Last year was the least unstable in stock market history of decades. Traders who historically have profited off of pricing swings have given their jobs to high-frequency trading algorithms run by computers that act on the millisecond. On Wall Street, humans are a commodity being replaced by machines, and yet four years of precariousness in the stock market can be covered in a month of pricing movements in the cryptocurrency markets.
Veteran cryptocurrency investors know this to be a fact, but exactly why is this asset class more fickle than any other liquid asset in the market?
In spite of company sized valuations, cryptocurrencies don’t sell a product, earn revenue or employ thousands of people. They generally don’t return dividends, and just a tiny amount of the total value of the currency goes into evolving it. Because of this, it is hard to value. How do we know if it is overbought or oversold? When is it a good value or overpriced?
Cryptocurrency is a worldwide phenomenon, and while governments are clamping down on the industry, regulation is still in its early days. Such limited regulation allows for market manipulation which, in turn, introduces instability, and discourages institutional investment, since a large fund has no assurances that their capital is truly secure or at least protected against such bad actors.
Crypto investors are taught to never keep coins on an exchange, which can be hacked. Consequently, most of the tradable supply is not on an exchange order book but in off-exchange wallets. In contrast, nearly all of the tradable stock of a publicly listed company is transacted on a single exchange. A large market order can eat into an exchanges order book on the way up or down, causing something called “slippage.” We saw an exaggerated example of this in GDAX Ether flash crash, but less extreme versions of this occur on a daily basis. Because of the capacity for large traders to move the market in either direction and employ tactics to encourage this, volatility goes up.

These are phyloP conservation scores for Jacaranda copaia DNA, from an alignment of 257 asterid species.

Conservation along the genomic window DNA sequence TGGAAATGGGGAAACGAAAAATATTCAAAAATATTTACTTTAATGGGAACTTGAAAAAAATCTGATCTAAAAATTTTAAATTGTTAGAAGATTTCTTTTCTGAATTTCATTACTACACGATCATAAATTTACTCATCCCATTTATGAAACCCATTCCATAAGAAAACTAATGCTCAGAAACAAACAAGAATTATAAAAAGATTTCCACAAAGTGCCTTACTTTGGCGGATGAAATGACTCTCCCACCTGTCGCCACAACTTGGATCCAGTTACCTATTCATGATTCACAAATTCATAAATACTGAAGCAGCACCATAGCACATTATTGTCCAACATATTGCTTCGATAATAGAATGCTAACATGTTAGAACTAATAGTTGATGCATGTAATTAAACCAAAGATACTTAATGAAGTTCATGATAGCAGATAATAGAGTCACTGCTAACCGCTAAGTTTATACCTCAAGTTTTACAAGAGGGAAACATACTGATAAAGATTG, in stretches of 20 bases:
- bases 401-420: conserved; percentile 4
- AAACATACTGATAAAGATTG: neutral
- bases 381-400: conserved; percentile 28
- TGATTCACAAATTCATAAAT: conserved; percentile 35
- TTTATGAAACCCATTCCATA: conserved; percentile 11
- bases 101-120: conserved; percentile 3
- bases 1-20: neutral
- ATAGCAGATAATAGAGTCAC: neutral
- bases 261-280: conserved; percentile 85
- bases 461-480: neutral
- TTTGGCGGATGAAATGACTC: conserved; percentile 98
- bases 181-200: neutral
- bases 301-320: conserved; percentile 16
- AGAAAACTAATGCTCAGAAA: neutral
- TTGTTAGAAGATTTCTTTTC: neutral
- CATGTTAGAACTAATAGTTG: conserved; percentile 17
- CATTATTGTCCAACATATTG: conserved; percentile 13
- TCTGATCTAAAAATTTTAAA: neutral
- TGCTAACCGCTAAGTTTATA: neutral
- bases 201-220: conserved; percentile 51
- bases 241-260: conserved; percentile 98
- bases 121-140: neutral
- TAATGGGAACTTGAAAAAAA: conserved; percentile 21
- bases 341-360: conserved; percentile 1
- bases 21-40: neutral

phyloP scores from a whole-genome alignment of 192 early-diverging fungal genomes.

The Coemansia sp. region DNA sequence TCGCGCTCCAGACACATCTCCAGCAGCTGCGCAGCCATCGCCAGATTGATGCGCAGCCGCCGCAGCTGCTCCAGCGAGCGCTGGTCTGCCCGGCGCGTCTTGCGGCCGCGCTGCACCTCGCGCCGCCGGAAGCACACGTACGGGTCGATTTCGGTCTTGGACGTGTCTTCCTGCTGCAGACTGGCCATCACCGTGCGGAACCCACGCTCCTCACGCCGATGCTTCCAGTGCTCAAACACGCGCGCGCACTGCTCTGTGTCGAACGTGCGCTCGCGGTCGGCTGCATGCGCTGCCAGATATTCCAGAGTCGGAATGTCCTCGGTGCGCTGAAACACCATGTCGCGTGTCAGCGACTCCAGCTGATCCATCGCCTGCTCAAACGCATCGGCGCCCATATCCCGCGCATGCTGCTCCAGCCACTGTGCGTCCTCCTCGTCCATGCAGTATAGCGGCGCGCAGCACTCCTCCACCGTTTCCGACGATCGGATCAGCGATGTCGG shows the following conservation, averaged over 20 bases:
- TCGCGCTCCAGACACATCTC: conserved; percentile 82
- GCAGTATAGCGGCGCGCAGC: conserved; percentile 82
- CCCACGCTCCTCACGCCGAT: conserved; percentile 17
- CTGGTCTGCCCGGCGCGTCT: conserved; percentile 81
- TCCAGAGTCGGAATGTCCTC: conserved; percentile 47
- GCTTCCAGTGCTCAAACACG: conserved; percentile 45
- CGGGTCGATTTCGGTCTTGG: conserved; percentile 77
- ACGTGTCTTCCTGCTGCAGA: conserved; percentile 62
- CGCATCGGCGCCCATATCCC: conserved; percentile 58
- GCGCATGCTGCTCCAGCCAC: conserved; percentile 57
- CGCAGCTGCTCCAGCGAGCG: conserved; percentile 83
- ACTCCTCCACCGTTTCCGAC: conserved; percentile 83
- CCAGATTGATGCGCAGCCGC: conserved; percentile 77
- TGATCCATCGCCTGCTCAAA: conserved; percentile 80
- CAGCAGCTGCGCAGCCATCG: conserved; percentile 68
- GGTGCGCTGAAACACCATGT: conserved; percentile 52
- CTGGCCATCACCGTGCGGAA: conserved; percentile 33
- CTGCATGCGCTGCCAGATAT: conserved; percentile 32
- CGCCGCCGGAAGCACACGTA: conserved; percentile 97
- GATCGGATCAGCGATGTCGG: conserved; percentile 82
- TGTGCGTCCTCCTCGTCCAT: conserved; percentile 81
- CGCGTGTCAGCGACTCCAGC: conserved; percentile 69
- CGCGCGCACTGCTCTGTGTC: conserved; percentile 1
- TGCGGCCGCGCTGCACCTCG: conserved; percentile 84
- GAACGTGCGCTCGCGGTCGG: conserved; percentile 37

If you invest into something that you don’t expect to take out until you’re 60 years old, then you are probably less concerned about its daily or even yearly price movements, thus you’re less likely to trade it. Cryptocurrencies, for the most part, can’t be bought in retirement accounts, and are generally unreachable to retail brokers and financial advisors, so an entire ecosystem of investors is left out. This leaves us with early adopters that are comfortable with the technology hurdle of dealing with wallets, and web-based trading platforms, the same ones that are refreshing Blockfolio every 10 minutes, high-fiving each other when the coins moon, or sweating in a panic when the price drops. These are the same kind of people who don’t have the discipline to just buy and hold for the long run, and therefore contribute to the panic sells or FOMO buys.
Over time, we can expect more regulation, a greater diversity of investors, and a more mature outlook on the crypto market. We can also expect higher utility value as merchants find more easily reached ways of accepting cryptocurrency, and the technology behind transactions also improves. While instability may decrease, we can also expect a gradual but steady surge in the value of the cryptocurrency market as a whole. Just as the stock market has given way to long-term holders, so too will the cryptocurrency markets. At the very least, it appears to be something that is going to be here for the long run.